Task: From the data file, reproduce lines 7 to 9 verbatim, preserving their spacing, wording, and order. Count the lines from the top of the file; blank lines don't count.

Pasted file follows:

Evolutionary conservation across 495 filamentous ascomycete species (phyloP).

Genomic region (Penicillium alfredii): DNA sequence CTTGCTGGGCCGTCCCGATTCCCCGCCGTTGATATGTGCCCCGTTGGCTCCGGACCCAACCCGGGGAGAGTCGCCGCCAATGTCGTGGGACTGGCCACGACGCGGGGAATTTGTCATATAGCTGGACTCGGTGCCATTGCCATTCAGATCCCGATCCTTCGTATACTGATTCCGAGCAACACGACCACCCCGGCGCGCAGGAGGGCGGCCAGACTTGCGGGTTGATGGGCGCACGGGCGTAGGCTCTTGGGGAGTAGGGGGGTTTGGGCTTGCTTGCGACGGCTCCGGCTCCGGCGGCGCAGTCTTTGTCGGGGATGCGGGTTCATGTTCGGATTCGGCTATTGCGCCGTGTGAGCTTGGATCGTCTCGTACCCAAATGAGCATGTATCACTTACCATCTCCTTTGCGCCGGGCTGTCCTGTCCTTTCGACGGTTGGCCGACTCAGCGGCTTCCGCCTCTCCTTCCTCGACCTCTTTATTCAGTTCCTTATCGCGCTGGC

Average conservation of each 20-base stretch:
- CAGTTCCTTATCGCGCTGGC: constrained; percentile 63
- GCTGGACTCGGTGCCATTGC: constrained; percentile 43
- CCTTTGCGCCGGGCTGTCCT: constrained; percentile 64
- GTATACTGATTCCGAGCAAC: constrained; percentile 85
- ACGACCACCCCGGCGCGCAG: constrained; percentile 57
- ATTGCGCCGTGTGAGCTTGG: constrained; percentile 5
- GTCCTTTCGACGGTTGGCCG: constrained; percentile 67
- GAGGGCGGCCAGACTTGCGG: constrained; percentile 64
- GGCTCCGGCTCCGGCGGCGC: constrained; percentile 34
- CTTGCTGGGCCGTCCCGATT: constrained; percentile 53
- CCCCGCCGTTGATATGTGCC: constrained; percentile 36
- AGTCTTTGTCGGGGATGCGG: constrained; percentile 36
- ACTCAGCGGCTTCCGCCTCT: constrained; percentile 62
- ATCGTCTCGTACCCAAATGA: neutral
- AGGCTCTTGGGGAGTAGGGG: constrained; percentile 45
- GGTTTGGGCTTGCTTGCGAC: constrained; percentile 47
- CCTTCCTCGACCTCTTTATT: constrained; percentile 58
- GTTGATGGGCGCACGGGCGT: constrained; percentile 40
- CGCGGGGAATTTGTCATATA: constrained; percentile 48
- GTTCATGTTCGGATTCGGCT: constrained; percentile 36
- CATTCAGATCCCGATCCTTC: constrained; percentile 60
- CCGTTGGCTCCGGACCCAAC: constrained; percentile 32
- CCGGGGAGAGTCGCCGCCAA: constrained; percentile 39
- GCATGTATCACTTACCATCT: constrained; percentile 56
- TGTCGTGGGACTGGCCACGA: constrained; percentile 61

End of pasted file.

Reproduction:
- GTATACTGATTCCGAGCAAC: constrained; percentile 85
- ACGACCACCCCGGCGCGCAG: constrained; percentile 57
- ATTGCGCCGTGTGAGCTTGG: constrained; percentile 5